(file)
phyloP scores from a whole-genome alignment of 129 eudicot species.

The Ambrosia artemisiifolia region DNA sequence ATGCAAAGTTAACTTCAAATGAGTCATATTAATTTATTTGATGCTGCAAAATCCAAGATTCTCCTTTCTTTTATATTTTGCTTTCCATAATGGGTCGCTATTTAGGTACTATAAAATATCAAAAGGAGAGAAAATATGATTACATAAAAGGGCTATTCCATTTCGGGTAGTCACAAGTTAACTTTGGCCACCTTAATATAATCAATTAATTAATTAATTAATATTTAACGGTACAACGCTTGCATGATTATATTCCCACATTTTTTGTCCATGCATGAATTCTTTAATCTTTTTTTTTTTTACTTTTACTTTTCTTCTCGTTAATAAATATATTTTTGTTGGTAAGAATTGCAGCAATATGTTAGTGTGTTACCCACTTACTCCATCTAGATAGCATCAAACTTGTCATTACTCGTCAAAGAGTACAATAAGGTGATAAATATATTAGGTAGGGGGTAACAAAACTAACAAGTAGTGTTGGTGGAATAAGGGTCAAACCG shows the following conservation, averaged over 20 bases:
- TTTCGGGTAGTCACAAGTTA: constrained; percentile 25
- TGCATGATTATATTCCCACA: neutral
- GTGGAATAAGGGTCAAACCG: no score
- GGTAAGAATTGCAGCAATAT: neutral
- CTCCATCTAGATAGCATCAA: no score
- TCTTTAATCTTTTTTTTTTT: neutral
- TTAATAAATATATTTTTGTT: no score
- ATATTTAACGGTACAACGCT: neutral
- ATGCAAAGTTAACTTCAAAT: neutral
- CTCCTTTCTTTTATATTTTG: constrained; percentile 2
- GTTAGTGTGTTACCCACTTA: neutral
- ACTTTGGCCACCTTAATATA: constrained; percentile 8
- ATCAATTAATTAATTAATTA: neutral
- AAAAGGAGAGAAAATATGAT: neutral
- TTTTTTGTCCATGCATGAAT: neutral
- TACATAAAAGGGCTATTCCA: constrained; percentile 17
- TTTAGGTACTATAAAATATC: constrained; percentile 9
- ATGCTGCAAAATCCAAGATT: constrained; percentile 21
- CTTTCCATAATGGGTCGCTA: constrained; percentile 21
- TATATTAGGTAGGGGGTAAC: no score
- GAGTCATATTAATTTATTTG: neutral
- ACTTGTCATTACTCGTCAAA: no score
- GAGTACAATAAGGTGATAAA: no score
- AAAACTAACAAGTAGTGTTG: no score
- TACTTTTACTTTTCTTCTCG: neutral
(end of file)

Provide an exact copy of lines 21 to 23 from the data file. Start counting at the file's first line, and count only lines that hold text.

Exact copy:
- CTTTCCATAATGGGTCGCTA: constrained; percentile 21
- TATATTAGGTAGGGGGTAAC: no score
- GAGTCATATTAATTTATTTG: neutral